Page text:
Browsing School, Graduate by Subject "Langerhans Cells--immunology"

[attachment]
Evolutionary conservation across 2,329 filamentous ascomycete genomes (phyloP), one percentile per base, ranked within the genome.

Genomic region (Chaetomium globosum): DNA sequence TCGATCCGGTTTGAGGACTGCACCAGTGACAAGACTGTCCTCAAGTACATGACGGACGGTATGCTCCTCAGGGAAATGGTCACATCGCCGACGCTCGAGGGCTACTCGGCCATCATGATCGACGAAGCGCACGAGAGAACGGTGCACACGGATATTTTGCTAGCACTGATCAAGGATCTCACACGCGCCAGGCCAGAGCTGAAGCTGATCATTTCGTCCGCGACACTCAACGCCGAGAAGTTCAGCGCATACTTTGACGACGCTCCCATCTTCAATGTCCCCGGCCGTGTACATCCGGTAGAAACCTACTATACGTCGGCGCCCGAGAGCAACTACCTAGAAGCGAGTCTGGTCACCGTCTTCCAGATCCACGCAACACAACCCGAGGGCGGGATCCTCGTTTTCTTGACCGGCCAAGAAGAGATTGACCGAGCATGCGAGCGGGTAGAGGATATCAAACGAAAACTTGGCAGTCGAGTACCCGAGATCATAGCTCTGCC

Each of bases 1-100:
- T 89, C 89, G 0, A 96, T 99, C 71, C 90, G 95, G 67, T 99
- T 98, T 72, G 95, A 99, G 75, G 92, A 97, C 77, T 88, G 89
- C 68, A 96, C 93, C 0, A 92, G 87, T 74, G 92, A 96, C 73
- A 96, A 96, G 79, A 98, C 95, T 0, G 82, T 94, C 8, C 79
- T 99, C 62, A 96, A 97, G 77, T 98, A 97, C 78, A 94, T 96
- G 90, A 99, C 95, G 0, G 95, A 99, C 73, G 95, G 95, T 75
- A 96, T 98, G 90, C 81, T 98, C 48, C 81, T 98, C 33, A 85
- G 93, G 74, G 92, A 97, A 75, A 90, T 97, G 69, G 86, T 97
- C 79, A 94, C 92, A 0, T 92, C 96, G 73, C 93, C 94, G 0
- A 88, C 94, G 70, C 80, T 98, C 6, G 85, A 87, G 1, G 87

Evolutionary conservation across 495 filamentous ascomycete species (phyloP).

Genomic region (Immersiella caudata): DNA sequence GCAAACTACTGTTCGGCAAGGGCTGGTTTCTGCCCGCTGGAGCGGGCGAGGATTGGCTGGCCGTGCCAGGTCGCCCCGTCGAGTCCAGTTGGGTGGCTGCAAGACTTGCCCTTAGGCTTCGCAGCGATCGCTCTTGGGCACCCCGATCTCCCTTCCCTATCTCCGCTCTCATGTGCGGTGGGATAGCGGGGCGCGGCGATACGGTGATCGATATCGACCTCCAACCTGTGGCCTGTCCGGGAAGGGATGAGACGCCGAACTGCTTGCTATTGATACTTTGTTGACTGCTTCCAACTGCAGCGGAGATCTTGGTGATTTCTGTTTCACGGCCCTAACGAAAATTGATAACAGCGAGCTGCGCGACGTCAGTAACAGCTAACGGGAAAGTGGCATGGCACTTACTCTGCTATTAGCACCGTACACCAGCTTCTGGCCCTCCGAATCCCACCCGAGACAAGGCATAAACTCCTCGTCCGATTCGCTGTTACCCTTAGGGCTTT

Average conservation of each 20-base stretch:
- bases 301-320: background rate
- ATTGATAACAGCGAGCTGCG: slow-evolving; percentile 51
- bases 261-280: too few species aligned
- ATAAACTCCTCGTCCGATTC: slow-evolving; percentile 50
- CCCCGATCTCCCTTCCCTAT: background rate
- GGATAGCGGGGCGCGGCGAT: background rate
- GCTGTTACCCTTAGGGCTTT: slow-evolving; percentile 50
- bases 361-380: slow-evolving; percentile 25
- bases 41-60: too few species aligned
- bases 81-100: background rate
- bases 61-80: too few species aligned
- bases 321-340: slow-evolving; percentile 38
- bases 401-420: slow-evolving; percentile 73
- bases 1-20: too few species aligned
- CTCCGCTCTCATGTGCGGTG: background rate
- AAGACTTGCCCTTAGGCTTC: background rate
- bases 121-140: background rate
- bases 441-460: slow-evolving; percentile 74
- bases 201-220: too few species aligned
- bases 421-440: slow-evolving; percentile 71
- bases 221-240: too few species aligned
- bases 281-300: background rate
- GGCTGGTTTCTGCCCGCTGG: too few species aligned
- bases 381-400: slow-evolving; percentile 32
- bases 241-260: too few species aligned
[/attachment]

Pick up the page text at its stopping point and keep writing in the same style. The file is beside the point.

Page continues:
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Characterization of HSV-1 antigens expressed on human Langerhans cellsLangerhans cells (LC) are immunocompetent antigen presenting cells (APC) which are involved with many infections including those caused by herpes simplex virus (HSV). Viral glycoproteins (g) on the surface of infected cells have been studied in established cell lines. The identification of which viral g participate with LC processing and antigen presentation on APC has not been studied. It is hypothesized that specific HSV-1 viral g species can be identified on the surface of LC very early after viral challenge of LC and are important antigens (Ag) involved in the human immune response to this virus. The purpose of this investigation has been to elucidate the expression of HSV-1 Ag, in vitro, using freshly isolated human LC. These experiments have established techniques for the isolation and enrichment of human LC that retain for up to 18 h post enrichment all of the ultrastructural characteristics and cell markers consistent with those of LC. These LC have been shown to adsorb and replicate HSV-1 virus at a low copy number. Immunofluorescence and ELISA have demonstrated the presence of viral antigens on the surface of membrane fractions of LC 8 h post infection using polyvalent antiserum. Specific viral epitopes related to gD and gE have been identified for the first time on HSV-1 challenged LC at 5 h post infection by two complementary techniques. SDS-PAGE of virally challenged LC membranes demonstrated the emergence of proteins consistent with the electrophoretic mobilities of gD, gE and possibly gH as early as 5 h post infection. Immunoblotting (IB) with monoclonal antibodies (Mab) confirmed the presence of these g in membrane preparations. Dual colloidal gold immunolabelling for transmission electronmicroscopy (TEM), utilizing Mab to LC markers and to epitopes found on viral g demonstrated visual confirmation of the presence of sites reactive with antibodies to gD and gE on the surface of LC 5 h after viral challenge. Although present later in infection larger proteins gB and gC do not appear to be involved in early membrane changes of LC. An epitope of gH was identified by IB, however, visual confirmation by TEM was not accomplished. The 5 h post infection LC, therefore, selectively express epitopes of gD, gE, and gH which may be involved in immunoactivation, particularly in light of the evidence supporting gD as a potent stimulator of neutralizing antibodies. Presentation of such viral antigens by LC would be an early step in this process.